The stretch of national route 184 between the towns of Meinong and Liuguei in Kaohsiung County rates as one of the more scenic and interesting stretches of road in southern Taiwan.
Taiwan is an island with more than its fair share of natural curiosities, but nowhere on the island is there as intriguing a selection of geological oddities as the southern counties of Kaohsiung and Tainan.
With a setting as lovely as this, and a location conveniently close to both the north-south freeway and the big cities of Tainan and Chiayi, it's only the fact that the main road bypasses the area -- following the far side of the wide, boulder-strewn Laonong River -- that Bulao Hot Spring (不老溫泉) has remained a relatively quiet backwater.
Standing atop a wooden viewing platform at 1,804 meters, the highest point of Tengjhih National Forest Recreation Area (藤枝國家森林遊樂區), the wilderness that covers much of Taiwan's interior is suddenly revealed in all its breathtaking beauty and sheer enormity.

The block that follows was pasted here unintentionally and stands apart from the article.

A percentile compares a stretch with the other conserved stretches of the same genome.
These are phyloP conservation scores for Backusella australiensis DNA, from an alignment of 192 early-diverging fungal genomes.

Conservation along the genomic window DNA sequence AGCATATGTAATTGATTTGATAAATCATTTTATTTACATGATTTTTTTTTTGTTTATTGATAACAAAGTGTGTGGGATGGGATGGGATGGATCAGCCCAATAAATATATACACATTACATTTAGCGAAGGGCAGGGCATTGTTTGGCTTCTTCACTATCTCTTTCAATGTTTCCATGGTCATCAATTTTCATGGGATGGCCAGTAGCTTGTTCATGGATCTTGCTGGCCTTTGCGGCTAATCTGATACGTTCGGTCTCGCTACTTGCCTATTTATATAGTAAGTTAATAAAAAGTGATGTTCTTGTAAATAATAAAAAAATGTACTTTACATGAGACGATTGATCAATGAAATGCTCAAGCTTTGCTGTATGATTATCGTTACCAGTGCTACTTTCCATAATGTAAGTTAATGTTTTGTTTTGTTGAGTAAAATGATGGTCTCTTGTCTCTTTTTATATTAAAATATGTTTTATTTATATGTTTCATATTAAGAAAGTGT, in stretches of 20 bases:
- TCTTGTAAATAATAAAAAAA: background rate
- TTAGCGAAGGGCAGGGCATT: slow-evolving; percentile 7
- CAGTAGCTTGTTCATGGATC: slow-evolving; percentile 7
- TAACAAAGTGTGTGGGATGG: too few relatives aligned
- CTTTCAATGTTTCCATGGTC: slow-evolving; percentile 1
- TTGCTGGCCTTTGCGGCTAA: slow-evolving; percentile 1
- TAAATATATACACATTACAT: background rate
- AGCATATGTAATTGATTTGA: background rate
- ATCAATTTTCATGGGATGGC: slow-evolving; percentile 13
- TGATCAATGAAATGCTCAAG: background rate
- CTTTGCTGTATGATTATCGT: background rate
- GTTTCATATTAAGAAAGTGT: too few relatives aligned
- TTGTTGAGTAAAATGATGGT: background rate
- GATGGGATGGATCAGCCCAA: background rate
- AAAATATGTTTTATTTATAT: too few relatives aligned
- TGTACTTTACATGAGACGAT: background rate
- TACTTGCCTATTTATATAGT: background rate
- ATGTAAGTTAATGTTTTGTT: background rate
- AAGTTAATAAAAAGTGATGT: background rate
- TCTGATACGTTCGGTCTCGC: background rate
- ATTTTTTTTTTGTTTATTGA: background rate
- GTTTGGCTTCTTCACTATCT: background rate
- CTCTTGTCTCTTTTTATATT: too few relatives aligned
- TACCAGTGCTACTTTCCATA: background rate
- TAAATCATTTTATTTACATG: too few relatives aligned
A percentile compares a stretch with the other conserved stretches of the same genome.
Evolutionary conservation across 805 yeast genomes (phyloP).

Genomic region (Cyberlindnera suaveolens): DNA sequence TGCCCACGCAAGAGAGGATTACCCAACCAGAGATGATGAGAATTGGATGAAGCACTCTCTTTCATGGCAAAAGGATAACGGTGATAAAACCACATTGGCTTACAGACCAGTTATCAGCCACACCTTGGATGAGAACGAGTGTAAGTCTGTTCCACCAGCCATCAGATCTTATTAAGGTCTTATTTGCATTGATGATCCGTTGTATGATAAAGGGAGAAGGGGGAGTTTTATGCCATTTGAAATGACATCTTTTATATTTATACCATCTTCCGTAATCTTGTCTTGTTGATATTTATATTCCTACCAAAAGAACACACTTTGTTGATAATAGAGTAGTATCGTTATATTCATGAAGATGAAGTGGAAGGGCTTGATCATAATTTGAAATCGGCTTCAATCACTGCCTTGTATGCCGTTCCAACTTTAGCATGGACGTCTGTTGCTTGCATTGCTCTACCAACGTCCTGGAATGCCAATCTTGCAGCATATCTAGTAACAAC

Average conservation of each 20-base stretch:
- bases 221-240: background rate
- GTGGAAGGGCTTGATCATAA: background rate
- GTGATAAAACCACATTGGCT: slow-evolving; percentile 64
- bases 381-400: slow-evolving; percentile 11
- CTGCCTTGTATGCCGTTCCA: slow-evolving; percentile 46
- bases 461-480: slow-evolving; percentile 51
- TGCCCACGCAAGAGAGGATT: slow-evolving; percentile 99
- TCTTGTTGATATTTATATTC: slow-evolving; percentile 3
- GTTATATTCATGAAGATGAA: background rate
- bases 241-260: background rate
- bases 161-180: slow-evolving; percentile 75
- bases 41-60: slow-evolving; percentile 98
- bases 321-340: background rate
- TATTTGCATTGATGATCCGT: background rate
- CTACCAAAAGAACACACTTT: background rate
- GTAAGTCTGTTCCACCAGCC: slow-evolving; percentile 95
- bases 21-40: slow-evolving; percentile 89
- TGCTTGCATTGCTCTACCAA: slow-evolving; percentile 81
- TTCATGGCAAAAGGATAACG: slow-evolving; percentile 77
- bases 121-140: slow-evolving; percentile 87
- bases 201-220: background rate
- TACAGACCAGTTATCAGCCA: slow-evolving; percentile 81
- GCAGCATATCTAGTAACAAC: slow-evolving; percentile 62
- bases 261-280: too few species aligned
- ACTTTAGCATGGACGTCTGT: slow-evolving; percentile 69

I once believed that the hot springs of one area were much the same as those of another, and that when you've seen one, you've seen them all. It seems I was mistaken.
In this era of high-speed trains, it seems odd to recall that a rail network originally built to haul sugarcane used to be one of Taiwan's major transportation systems.
Speeding along a serpentine country road through the unexceptional, low rolling countryside of Kaohsiung County, our scooters round a corner when abruptly the mixed woodland bordering the lane ends, the ground on the left falls away steeply, and an extraordinary ravine of crumbly, light brown earth unfolds to the left.
Beside route 37, a busy road linking the towns of Tianliao (田寮) and Gangshan (岡山) in Kaohsiung (高雄) County, a temple stands set back from the road, fronted by a large car park and a flight of steps.
With several Indonesian volcanoes in the news a few weeks ago (including the dreaded Krakatoa itself) threatening to blow their tops, it's a comfort to know that the volcanic domes of Yangmingshan, which tower right outside my apartment window in Guandu, shouldn't (knock on wood) be giving Taipei citizens any trouble in the foreseeable future.
The town of Yanchiao (燕巢), just off freeway one in Kaohsiung County is (apart from its curious Chinese name, which means "swallow's nest") a thoroughly unremarkable southern Taiwanese town: